(All photographs courtesy of Hsu Chung-mao.)
Today, while most countries do not recognise Taiwan as a country, 13 United Nations (UN) member countries do, albeit under the name of the Republic of China (ROC). Geographically, Taiwan refers to the island of Taiwan, generally including the Penghu islands to its left. As for the ROC, in addition to Taiwan and Penghu, it also includes the Matsu Islands and Kinmen Islands off the coast of Fujian. But although the geographical area is similar, the historical connotations of Taiwan and the ROC are very different in terms of national identity, and this difference is the core of the current cross-strait issues and international understanding of the issue.
How the ROC came to be
To explain this difference, we must first discuss the history of the ROC. On 10 October 1911, after more than a decade of revolutionary activities, the Revolutionary Party led by Sun Yat-sen finally overthrew the Qing dynasty government and worked with Yuan Shikai —a Han official of the Qing dynasty — to establish the first republic in Chinese history, dubbed the Republic of China.
Subsequently, for internal political unity, Yuan Shikai was appointed as the President of the Republic of China, and the capital was moved from Nanjing to Beijing. However, Yuan’s authoritarian ambitions were soon exposed, as he briefly abolished the republic and restored the monarchy. His successors continued to govern in Beijing and were recognised by countries around the world. This was known as the Beiyang government period.
Sun Yat-sen was forced into exile in Japan to continue his revolutionary activities. But shortly after Yuan Shikai’s death, Sun returned to his hometown of Guangdong and with the support of the locals, established the Guangzhou military government. China entered a period of tussling between warlords, and Sun’s revolutionary forces were unable to defeat the powerful warlord armies in the north.
Sun Yat-sen declared that the Chinese revolution could only succeed if it learned from the Soviet Union.
In 1917, the success of the Soviet Revolution brought new hope to weak and oppressed nations. Sun Yat-sen originally aspired to Western republican systems, but Western powers continued to pursue their policy of aggression and colonisation towards China, and the reality was that Western systems did not change their policy of colonial plunder.
Sun Yat-sen declared that the Chinese revolution could only succeed if it learned from the Soviet Union. In 1921, with the assistance of the Soviet Union, the Chinese Communist Party (CCP) was founded in the Shanghai concession. In 1924, with the facilitation of Soviet representatives, Sun’s Kuomintang (KMT) was transformed into a Leninist-style political party, while the Huangpu Military Academy was also established to train party soldiers. CCP members joined the KMT as individuals, so that both groups could cooperate.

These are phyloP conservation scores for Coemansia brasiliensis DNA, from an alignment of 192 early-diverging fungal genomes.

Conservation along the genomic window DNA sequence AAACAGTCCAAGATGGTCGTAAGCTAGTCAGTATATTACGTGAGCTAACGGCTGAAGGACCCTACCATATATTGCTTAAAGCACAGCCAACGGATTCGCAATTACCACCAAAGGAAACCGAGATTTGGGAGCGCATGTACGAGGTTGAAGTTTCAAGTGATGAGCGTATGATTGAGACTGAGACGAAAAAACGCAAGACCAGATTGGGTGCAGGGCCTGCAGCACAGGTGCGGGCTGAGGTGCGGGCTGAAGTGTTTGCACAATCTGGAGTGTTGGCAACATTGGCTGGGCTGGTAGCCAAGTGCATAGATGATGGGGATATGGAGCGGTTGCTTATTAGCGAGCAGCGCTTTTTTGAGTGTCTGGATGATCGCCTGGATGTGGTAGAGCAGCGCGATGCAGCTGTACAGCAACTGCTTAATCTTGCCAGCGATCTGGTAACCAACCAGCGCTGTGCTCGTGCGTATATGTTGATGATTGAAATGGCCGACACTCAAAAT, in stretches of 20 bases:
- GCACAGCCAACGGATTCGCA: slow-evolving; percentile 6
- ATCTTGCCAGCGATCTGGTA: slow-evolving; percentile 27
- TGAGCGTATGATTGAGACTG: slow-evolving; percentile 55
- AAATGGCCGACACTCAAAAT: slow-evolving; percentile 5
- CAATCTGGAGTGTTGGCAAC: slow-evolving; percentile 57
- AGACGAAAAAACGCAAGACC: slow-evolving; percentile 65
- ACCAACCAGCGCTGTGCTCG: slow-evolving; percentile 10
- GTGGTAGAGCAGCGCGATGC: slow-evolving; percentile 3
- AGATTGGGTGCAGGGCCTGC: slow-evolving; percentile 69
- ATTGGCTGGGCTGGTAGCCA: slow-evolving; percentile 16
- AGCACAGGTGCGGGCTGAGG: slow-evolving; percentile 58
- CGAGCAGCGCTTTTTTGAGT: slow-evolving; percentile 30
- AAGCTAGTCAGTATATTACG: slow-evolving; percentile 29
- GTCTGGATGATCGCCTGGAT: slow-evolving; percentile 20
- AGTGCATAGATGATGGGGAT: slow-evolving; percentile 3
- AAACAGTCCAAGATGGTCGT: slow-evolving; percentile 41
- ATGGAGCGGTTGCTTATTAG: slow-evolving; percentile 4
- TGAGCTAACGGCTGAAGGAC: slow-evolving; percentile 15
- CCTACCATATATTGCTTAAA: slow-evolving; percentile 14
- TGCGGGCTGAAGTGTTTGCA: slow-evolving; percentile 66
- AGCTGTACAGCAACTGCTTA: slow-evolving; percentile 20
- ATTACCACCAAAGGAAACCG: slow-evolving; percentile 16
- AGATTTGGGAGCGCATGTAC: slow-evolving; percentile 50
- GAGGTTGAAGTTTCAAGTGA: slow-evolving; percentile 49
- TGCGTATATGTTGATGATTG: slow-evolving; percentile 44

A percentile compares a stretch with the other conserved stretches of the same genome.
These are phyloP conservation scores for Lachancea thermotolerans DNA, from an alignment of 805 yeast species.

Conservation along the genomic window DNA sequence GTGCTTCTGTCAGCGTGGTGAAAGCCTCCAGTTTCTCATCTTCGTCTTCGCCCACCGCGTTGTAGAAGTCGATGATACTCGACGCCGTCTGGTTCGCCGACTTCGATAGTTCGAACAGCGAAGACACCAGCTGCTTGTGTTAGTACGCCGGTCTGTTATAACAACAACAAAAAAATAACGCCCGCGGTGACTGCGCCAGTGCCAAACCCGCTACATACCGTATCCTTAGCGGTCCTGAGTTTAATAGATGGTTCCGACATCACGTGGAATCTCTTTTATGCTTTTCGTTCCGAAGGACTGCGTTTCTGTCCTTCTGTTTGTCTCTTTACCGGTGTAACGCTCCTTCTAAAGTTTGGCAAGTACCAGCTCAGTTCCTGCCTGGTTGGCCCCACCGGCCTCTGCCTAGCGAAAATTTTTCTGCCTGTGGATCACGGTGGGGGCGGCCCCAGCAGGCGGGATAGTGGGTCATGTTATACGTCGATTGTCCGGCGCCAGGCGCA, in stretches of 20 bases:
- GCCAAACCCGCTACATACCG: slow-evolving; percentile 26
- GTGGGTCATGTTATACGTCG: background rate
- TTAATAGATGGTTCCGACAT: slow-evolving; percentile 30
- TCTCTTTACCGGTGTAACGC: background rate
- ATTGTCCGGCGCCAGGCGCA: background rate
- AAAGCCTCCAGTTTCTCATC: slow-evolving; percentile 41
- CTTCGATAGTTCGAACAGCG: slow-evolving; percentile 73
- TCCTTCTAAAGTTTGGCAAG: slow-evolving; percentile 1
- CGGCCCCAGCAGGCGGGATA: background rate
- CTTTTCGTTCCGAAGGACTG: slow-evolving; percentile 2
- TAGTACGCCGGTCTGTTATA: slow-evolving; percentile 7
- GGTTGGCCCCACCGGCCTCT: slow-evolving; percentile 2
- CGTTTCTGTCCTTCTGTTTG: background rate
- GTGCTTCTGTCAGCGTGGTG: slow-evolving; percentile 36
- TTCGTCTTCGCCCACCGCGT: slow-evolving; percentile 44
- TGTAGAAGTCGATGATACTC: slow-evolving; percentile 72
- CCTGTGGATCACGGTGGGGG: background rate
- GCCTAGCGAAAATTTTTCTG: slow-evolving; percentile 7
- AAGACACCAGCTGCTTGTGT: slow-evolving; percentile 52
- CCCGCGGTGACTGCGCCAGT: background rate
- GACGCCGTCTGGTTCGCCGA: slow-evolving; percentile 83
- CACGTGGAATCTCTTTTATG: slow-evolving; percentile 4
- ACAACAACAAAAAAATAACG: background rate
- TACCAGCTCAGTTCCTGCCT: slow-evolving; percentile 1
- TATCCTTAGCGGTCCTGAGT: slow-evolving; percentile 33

After the reform, the military strength of the KMT grew rapidly, and it unified Guangdong and Guangxi.
...the period from 1927 to 1937 — before Japan invaded China — was known as China’s golden decade.
A year after Sun Yat-sen’s death, young leader Chiang Kai-shek became the commander-in-chief of the National Revolutionary Army, which embarked on the Northern Expedition in 1927. The Nationalist government was established in Nanjing, and the CCP was expelled from the KMT.
On 1 August 1927, the CCP officially established its own armed forces and concentrated them at the border between Fujian and Jiangxi, to establish a communist political power.
Despite severe challenges faced by the Nationalist government at home and abroad, the period from 1927 to 1937 — before Japan invaded China — was known as China’s golden decade. Its economy developed rapidly and Shanghai became China’s economic centre, while a modern armed force was established in cooperation with Germany.
As for the CCP, after being encircled and suppressed in 1935, it fled northwest for more than a year before finally settling in Yan’an.
The Xi’an Incident led to renewed cooperation between the KMT and the CCP to jointly resist Japanese aggression, and they emerged victorious after eight years of war. Following Japan’s defeat in 1945, Taiwan, which was ceded to Japan in the Treaty of Shimonoseki in 1895, was returned to China in accordance with the Cairo Conference and Potsdam Declaration.
...the Nationalist government retreated to Taiwan, bringing with them the ROC, including the Kinmen and Matsu islands off the coast of Fujian.
War of ideologies
However, after the fall of the fascist empire came the communist revolution, and the world fell into a war of ideologies between capitalism and communism. In China, this was embodied in the Chinese Civil War, which was ultimately won by the CCP.
On 1 October 1949, the People’s Republic of China (PRC) was established in Beijing and the Nationalist government retreated to Taiwan, bringing with them the ROC, including the Kinmen and Matsu islands off the coast of Fujian.